What Role/s in Snowflake does Coefficient use to create the data connection?

Each time our systems establish a connection to your Snowflake instance, the underlying SQL connection is made using your Snowflake user’s default primary role and default secondary role. If you need to activate a non-default primary or secondary role, you can create your Coefficient Snowflake import using the “Custom SQL Query” option, and include the appropriate USE ROLE/USE SECONDARY ROLES statements in your SQL query.

I added a table (or column) in my Snowflake database; why is it not showing up in Coefficient?

To deliver a snappy experience when you set up imports from Snowflake, we cache your database schema for up to 24 hours. If you recently changed your database schema (e.g. added a table/column, renamed a table/column, etc.), and you don't see the change reflected in Coefficient, you can force a schema reload:

  1. Open the Coefficient sidebar in Google Sheets
  2. Click on the menu icon in the top right of the sidebar, then click on “Connected Sources”
  3. Click on your  Snowflake connection to see its Connection Settings page
  4. Click on the︙button near the top right, choose “Reload Schema”, and click “Reload” on the confirmation dialog.

My custom SQL script seems to run longer than expected and sometimes, I see a "SQL Error - canceling statement due to statement timeout" error when I refresh my import, what should I do?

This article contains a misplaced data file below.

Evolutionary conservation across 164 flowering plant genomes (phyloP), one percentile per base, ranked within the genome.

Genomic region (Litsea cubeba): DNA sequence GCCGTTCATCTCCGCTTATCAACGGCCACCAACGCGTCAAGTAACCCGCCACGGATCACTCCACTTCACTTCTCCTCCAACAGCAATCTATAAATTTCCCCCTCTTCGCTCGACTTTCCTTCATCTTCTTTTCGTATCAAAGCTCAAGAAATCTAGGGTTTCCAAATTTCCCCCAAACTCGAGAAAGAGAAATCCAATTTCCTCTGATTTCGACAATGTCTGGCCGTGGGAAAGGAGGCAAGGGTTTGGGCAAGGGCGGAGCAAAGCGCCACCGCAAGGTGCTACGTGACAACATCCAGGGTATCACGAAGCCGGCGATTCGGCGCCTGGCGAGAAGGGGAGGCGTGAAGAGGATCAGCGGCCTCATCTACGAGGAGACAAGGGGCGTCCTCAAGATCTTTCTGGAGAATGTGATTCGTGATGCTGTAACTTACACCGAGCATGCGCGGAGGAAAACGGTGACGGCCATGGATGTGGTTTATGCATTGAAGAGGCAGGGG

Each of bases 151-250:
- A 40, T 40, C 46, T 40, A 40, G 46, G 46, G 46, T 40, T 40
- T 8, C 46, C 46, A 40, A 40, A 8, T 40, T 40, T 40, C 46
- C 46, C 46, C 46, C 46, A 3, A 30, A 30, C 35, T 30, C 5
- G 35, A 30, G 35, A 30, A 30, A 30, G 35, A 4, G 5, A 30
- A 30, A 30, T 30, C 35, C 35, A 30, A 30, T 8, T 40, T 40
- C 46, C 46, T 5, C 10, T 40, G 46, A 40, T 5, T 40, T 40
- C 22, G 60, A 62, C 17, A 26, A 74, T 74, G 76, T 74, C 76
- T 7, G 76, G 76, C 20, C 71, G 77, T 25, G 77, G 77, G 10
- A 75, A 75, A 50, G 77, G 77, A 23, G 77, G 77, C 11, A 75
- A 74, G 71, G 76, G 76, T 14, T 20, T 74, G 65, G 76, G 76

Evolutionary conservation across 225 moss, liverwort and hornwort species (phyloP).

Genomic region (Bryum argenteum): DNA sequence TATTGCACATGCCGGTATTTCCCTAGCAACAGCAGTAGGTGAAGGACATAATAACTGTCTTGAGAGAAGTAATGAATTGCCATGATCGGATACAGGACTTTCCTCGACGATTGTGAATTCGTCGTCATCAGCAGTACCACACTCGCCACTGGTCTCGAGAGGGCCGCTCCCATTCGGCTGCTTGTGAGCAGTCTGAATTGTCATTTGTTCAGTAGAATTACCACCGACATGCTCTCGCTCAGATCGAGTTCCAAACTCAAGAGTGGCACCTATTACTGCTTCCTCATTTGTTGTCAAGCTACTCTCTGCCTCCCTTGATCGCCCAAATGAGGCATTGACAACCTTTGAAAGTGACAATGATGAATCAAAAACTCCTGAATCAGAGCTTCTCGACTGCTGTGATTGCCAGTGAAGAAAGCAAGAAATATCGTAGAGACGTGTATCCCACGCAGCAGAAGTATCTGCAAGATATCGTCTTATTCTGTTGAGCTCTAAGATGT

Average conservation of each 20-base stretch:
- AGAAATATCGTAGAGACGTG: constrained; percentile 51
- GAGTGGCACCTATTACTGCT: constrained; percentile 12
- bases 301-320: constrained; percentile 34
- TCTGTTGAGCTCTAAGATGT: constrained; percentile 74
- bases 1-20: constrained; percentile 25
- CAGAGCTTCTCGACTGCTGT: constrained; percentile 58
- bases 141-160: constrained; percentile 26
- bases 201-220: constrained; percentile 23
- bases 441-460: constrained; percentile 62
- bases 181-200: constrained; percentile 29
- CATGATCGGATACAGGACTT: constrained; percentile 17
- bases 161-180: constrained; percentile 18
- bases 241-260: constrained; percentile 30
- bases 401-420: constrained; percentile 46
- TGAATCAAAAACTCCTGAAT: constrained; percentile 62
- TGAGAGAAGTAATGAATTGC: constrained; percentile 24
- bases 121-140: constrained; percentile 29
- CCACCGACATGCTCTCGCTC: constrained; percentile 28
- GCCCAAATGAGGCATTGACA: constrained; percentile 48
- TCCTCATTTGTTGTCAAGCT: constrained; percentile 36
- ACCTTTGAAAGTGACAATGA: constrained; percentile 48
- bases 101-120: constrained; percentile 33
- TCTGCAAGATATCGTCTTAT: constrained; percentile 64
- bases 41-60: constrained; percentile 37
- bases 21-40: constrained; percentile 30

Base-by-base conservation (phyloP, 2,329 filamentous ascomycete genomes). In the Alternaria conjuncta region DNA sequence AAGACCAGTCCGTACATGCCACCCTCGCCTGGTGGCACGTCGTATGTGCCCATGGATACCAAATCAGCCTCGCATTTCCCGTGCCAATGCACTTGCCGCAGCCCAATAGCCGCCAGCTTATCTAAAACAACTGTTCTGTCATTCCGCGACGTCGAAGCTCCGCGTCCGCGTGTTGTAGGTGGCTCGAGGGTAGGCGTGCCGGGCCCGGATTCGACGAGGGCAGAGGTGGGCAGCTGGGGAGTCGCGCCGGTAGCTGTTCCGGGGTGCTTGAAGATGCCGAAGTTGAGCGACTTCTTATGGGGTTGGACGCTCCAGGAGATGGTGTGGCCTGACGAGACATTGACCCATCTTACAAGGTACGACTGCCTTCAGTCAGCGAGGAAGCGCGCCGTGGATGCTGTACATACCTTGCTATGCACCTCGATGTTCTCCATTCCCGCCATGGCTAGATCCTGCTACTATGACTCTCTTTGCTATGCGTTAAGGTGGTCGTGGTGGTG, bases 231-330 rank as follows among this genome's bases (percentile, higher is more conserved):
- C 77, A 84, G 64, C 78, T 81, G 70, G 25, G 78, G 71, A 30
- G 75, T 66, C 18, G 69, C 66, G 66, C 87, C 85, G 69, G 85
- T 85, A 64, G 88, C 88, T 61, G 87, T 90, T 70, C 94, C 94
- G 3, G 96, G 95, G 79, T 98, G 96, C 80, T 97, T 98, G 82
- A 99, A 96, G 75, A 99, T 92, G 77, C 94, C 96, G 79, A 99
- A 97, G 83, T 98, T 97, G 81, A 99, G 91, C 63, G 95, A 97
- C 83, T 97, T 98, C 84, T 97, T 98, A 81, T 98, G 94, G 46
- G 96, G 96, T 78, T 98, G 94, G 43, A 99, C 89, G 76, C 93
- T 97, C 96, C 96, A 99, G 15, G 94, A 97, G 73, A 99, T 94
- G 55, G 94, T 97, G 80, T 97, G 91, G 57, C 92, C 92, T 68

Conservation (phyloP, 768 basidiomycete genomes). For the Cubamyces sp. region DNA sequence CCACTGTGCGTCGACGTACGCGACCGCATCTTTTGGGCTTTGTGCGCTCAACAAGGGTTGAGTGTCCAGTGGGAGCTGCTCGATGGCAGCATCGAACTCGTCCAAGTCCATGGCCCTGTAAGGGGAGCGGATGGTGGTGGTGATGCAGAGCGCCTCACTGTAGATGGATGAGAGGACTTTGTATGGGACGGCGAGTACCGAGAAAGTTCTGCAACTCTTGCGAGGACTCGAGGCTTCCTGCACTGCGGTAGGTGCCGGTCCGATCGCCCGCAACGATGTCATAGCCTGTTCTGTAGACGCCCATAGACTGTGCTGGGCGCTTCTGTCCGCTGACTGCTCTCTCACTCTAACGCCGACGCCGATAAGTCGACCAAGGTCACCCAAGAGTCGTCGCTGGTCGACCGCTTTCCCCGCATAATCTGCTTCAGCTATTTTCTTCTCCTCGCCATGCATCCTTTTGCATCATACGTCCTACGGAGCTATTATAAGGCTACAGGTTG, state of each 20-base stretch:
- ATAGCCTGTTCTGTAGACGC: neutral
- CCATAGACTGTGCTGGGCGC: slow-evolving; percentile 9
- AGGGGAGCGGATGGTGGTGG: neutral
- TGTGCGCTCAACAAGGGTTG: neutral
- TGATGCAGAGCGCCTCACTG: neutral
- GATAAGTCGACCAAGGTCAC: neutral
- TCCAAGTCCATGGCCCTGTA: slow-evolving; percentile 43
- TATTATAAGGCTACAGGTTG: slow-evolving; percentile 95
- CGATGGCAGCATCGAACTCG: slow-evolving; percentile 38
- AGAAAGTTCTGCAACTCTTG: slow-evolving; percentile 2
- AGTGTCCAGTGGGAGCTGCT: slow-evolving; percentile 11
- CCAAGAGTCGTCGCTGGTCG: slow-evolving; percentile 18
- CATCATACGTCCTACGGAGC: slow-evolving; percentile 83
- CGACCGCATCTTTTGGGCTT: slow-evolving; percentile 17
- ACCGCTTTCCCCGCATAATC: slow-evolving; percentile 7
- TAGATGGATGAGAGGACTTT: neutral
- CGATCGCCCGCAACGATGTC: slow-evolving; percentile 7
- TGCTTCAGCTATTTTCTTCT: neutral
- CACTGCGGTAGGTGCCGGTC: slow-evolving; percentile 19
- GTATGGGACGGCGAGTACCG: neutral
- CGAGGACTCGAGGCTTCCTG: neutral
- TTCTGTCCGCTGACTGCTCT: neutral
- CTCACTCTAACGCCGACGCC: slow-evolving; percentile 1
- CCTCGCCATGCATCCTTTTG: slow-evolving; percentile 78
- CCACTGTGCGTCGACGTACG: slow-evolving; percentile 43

The error message you're seeing indicates that the SQL query you're trying to execute is being canceled due to a statement timeout. This means that the query is taking too long to execute, and your database server is configured to cancel any query that exceeds a certain execution time threshold.
Here are some steps you can take to understand and fix this issue:

  1. Examine the Execution Plan: Use the EXPLAIN command to get the execution plan for your query. This will show you where the query might be inefficient, such as performing full table scans or using nested loops that could be optimized. (Click here to learn more about the EXPLAIN command with Snowflake).
  2. Optimize the Query: Look for ways to make the query more efficient. This could involve adding indexes to the columns used in the WHERE clause and the ILIKE conditions, rewriting the query to reduce complexity, or breaking it into smaller parts.
  3. Reduce the Dataset: If possible, limit the scope of the query. For example, if you're querying a large date range or a large number of rows, see if you can reduce that range with LIMIT.
  4. Increase the Statement Timeout (not recommended): If you have control over the database server settings, you can increase the statement timeout value. This is a temporary solution and may not be ideal if the query is inherently inefficient.